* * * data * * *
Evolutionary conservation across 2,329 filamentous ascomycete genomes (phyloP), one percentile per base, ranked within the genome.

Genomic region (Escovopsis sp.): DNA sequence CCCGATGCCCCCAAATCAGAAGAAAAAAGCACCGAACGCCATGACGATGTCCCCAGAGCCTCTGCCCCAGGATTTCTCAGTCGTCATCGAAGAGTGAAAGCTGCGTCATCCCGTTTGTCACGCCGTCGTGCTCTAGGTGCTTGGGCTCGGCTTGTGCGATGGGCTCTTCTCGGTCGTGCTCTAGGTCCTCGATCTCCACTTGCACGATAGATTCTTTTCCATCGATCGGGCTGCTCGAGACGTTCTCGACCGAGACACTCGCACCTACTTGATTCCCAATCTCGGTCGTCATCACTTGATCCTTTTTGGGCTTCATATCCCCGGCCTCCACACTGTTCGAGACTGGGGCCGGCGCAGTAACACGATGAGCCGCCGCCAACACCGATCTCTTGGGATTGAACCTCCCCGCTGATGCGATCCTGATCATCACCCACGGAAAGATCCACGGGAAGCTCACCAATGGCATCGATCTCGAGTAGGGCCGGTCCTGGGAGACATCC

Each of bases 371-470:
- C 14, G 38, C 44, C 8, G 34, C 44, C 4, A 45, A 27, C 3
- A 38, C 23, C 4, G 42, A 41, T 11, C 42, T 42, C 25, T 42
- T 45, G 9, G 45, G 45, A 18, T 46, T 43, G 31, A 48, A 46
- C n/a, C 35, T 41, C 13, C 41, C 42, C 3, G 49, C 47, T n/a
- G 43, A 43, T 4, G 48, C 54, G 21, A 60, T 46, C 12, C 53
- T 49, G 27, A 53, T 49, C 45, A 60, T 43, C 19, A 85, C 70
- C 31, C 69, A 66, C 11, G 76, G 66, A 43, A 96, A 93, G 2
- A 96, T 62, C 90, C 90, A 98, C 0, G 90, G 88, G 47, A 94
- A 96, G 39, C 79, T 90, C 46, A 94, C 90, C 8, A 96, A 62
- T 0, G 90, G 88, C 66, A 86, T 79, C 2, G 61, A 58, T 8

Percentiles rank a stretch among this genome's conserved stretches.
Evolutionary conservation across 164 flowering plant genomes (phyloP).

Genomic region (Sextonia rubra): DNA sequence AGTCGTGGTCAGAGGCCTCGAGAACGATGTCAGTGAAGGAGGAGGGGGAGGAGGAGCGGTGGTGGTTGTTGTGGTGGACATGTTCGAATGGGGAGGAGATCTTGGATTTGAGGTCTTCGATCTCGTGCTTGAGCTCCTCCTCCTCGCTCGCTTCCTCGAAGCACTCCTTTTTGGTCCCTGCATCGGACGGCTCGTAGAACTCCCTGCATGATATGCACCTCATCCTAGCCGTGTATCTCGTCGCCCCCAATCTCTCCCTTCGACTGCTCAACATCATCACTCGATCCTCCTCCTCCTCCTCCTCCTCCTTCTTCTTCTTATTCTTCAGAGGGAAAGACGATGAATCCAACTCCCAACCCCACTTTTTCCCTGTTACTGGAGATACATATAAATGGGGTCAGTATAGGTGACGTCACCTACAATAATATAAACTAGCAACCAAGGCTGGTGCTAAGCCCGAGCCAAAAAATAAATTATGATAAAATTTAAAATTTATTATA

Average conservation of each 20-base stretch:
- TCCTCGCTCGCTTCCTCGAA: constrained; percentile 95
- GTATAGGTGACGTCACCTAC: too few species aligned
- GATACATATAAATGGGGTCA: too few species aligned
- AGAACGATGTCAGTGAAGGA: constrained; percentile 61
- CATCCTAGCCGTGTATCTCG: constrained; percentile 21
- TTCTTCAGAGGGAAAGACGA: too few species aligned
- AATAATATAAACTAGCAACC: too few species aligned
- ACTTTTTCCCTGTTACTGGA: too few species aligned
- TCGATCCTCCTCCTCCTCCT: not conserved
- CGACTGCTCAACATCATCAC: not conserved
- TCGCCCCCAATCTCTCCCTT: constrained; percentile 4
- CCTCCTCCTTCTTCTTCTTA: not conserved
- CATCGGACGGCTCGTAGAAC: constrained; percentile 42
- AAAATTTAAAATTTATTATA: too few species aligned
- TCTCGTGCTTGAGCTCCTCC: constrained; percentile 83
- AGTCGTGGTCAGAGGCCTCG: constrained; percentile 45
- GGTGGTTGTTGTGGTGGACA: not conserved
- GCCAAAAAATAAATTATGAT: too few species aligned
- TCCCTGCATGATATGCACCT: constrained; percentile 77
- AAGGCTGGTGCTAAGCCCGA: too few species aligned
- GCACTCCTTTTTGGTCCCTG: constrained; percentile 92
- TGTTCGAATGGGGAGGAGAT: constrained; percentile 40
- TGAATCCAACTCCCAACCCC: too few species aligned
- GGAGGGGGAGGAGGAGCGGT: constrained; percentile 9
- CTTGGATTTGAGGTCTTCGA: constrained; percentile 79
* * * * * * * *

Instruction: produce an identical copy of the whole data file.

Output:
Evolutionary conservation across 2,329 filamentous ascomycete genomes (phyloP), one percentile per base, ranked within the genome.

Genomic region (Escovopsis sp.): DNA sequence CCCGATGCCCCCAAATCAGAAGAAAAAAGCACCGAACGCCATGACGATGTCCCCAGAGCCTCTGCCCCAGGATTTCTCAGTCGTCATCGAAGAGTGAAAGCTGCGTCATCCCGTTTGTCACGCCGTCGTGCTCTAGGTGCTTGGGCTCGGCTTGTGCGATGGGCTCTTCTCGGTCGTGCTCTAGGTCCTCGATCTCCACTTGCACGATAGATTCTTTTCCATCGATCGGGCTGCTCGAGACGTTCTCGACCGAGACACTCGCACCTACTTGATTCCCAATCTCGGTCGTCATCACTTGATCCTTTTTGGGCTTCATATCCCCGGCCTCCACACTGTTCGAGACTGGGGCCGGCGCAGTAACACGATGAGCCGCCGCCAACACCGATCTCTTGGGATTGAACCTCCCCGCTGATGCGATCCTGATCATCACCCACGGAAAGATCCACGGGAAGCTCACCAATGGCATCGATCTCGAGTAGGGCCGGTCCTGGGAGACATCC

Each of bases 371-470:
- C 14, G 38, C 44, C 8, G 34, C 44, C 4, A 45, A 27, C 3
- A 38, C 23, C 4, G 42, A 41, T 11, C 42, T 42, C 25, T 42
- T 45, G 9, G 45, G 45, A 18, T 46, T 43, G 31, A 48, A 46
- C n/a, C 35, T 41, C 13, C 41, C 42, C 3, G 49, C 47, T n/a
- G 43, A 43, T 4, G 48, C 54, G 21, A 60, T 46, C 12, C 53
- T 49, G 27, A 53, T 49, C 45, A 60, T 43, C 19, A 85, C 70
- C 31, C 69, A 66, C 11, G 76, G 66, A 43, A 96, A 93, G 2
- A 96, T 62, C 90, C 90, A 98, C 0, G 90, G 88, G 47, A 94
- A 96, G 39, C 79, T 90, C 46, A 94, C 90, C 8, A 96, A 62
- T 0, G 90, G 88, C 66, A 86, T 79, C 2, G 61, A 58, T 8

Percentiles rank a stretch among this genome's conserved stretches.
Evolutionary conservation across 164 flowering plant genomes (phyloP).

Genomic region (Sextonia rubra): DNA sequence AGTCGTGGTCAGAGGCCTCGAGAACGATGTCAGTGAAGGAGGAGGGGGAGGAGGAGCGGTGGTGGTTGTTGTGGTGGACATGTTCGAATGGGGAGGAGATCTTGGATTTGAGGTCTTCGATCTCGTGCTTGAGCTCCTCCTCCTCGCTCGCTTCCTCGAAGCACTCCTTTTTGGTCCCTGCATCGGACGGCTCGTAGAACTCCCTGCATGATATGCACCTCATCCTAGCCGTGTATCTCGTCGCCCCCAATCTCTCCCTTCGACTGCTCAACATCATCACTCGATCCTCCTCCTCCTCCTCCTCCTCCTTCTTCTTCTTATTCTTCAGAGGGAAAGACGATGAATCCAACTCCCAACCCCACTTTTTCCCTGTTACTGGAGATACATATAAATGGGGTCAGTATAGGTGACGTCACCTACAATAATATAAACTAGCAACCAAGGCTGGTGCTAAGCCCGAGCCAAAAAATAAATTATGATAAAATTTAAAATTTATTATA

Average conservation of each 20-base stretch:
- TCCTCGCTCGCTTCCTCGAA: constrained; percentile 95
- GTATAGGTGACGTCACCTAC: too few species aligned
- GATACATATAAATGGGGTCA: too few species aligned
- AGAACGATGTCAGTGAAGGA: constrained; percentile 61
- CATCCTAGCCGTGTATCTCG: constrained; percentile 21
- TTCTTCAGAGGGAAAGACGA: too few species aligned
- AATAATATAAACTAGCAACC: too few species aligned
- ACTTTTTCCCTGTTACTGGA: too few species aligned
- TCGATCCTCCTCCTCCTCCT: not conserved
- CGACTGCTCAACATCATCAC: not conserved
- TCGCCCCCAATCTCTCCCTT: constrained; percentile 4
- CCTCCTCCTTCTTCTTCTTA: not conserved
- CATCGGACGGCTCGTAGAAC: constrained; percentile 42
- AAAATTTAAAATTTATTATA: too few species aligned
- TCTCGTGCTTGAGCTCCTCC: constrained; percentile 83
- AGTCGTGGTCAGAGGCCTCG: constrained; percentile 45
- GGTGGTTGTTGTGGTGGACA: not conserved
- GCCAAAAAATAAATTATGAT: too few species aligned
- TCCCTGCATGATATGCACCT: constrained; percentile 77
- AAGGCTGGTGCTAAGCCCGA: too few species aligned
- GCACTCCTTTTTGGTCCCTG: constrained; percentile 92
- TGTTCGAATGGGGAGGAGAT: constrained; percentile 40
- TGAATCCAACTCCCAACCCC: too few species aligned
- GGAGGGGGAGGAGGAGCGGT: constrained; percentile 9
- CTTGGATTTGAGGTCTTCGA: constrained; percentile 79